The University of Wisconsin-Milwaukee at Waukesha has gotten an upgrade, and it’s time to show it off.
The campus is holding an open house Oct. 26 from 4 to 6 p.m. to show off those recent renovations. The campus, at 1500 N. University Drive in Waukesha, has updated and remodeled a number of student and office areas and added laboratory and classroom space for its first group of nursing students.
The public is invited to join staff, faculty and students at the event, “UWM at Waukesha Revamped: An evening celebrating new campus spaces and opportunities.”
A key highlight for students is a Student Union and makerspace/crafting area located off the main lobby in the area formerly occupied by the bookstore. The union will include a pool table and gaming areas. The campus library has also been expanded to include group study rooms.
Several offices that serve students and the public have been moved closer to the main entrance for easier accessibility. These include the career services office and the continuing education department.
Nursing program moves in
At the same time, the newly established nursing program is moving into the campus fieldhouse with the addition of a classroom and simulation labs. The labs allow students to learn hands-on skills using simulators that can be programmed to behave and respond like actual patients.
The first 32 junior- and senior-level students entering the professional nursing program started at Waukesha this fall. A cohort based at UW-Parkside will work collaboratively with the Waukesha group, sharing some classroom space virtually. The goal is to help ease the region’s nursing shortage by making nursing education more easily accessible to students in the Lake Country, Washington County and Waukesha County areas.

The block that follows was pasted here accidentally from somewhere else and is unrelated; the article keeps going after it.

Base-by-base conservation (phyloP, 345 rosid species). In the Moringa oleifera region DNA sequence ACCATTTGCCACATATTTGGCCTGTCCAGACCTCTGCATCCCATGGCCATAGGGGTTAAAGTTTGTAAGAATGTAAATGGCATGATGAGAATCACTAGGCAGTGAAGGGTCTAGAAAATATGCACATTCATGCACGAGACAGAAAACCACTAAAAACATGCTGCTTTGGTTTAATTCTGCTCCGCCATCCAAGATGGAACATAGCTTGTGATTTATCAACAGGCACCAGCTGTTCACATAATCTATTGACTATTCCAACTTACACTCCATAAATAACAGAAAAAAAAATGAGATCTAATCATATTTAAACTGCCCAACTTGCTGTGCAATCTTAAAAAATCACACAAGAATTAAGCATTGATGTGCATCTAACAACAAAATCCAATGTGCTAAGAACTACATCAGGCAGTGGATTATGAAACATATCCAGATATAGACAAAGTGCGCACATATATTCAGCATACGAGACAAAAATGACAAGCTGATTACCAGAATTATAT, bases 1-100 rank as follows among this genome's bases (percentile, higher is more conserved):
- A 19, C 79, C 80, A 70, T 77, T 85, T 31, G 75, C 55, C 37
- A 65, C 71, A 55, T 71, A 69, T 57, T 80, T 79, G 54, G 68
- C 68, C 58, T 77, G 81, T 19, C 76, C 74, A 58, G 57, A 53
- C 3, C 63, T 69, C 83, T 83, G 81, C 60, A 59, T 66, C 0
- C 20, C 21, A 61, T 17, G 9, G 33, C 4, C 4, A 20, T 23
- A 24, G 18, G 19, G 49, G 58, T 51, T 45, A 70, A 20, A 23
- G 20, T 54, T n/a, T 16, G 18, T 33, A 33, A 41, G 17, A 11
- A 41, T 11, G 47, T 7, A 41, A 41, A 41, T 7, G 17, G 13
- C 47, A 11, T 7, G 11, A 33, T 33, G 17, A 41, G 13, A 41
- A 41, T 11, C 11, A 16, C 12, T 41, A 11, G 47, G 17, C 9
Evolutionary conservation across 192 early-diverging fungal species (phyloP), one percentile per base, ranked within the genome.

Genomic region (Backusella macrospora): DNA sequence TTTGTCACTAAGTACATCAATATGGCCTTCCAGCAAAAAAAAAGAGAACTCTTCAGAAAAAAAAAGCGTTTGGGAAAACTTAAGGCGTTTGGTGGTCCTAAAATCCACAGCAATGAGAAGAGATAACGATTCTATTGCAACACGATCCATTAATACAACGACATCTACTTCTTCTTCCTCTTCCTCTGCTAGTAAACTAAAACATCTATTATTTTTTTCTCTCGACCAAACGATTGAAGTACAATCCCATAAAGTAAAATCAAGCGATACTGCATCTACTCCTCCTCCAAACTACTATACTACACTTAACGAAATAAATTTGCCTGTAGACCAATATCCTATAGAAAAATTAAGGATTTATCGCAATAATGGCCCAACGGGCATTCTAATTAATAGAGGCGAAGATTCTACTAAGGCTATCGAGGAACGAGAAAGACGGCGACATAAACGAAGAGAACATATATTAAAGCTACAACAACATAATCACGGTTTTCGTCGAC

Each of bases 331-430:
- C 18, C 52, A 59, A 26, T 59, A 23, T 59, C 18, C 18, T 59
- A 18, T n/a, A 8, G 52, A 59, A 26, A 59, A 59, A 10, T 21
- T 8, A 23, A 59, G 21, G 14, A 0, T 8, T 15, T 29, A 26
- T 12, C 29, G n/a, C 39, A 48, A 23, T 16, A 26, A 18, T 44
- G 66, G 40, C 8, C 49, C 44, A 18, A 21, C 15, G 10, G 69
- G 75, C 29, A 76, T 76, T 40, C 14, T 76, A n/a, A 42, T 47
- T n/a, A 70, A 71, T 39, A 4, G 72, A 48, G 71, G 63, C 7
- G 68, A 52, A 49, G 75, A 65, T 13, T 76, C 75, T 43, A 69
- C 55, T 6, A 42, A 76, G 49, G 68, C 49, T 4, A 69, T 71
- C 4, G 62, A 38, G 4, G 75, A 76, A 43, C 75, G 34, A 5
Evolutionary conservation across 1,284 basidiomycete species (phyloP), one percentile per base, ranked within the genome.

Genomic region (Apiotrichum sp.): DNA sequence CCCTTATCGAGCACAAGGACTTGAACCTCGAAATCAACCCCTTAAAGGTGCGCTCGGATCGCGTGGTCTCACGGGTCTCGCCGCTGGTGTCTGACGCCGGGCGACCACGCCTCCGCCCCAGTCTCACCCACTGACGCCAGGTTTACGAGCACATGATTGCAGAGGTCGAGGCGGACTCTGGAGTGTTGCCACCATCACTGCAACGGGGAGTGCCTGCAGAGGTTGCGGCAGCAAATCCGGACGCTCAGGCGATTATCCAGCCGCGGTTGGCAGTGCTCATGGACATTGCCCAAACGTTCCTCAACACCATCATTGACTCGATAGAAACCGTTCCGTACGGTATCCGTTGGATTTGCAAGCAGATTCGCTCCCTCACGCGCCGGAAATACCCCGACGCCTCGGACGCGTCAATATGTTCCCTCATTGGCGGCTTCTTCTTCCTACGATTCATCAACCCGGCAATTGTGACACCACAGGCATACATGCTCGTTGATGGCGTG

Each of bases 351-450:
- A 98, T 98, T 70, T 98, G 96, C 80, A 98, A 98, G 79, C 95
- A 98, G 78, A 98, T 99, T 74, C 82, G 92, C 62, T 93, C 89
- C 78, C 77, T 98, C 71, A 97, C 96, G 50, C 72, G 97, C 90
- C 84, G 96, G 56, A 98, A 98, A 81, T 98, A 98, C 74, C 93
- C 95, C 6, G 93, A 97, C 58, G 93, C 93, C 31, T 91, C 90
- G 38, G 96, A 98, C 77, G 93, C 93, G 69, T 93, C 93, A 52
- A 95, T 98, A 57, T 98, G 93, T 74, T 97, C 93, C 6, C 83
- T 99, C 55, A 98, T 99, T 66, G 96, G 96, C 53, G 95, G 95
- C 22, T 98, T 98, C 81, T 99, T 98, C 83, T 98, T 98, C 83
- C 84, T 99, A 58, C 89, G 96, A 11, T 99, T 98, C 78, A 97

“As we know that 85-90% of our graduates remain in the region after graduation, these will be the nurses of the future for these counties,” said Kim Litwack, dean of the College of Nursing.
“We wanted to continue to improve the Waukesha campus and the UWM footprint in the region,” said Simon Bronner, dean of the College of General Studies, which includes UWM’s campuses in Waukesha and Washington County. “We wanted to enhance not only the quality of education, but also the quality of our facilities with an eye toward in-person instruction.”
Complete degrees on campus
The addition of the nursing program is a model for other future programs that could allow area residents to complete four-year degrees on the Waukesha or Washington County campuses, he added.
“We’re looking at other programs that could be extended to four years as part of our longer-range vision and our access mission. Nursing is a start,” Bronner said.
Total cost of the renovations was approximately $200,000, including technology upgrades. The renovations were paid for without using tax dollars, Bronner added. Bookstore commissions provide part of the funding. A $76,000 donation from Geraldine Pari, a former art student who started taking classes at the campus at age 60, paid for equipment upgrades and projects in the Arts and Humanities department.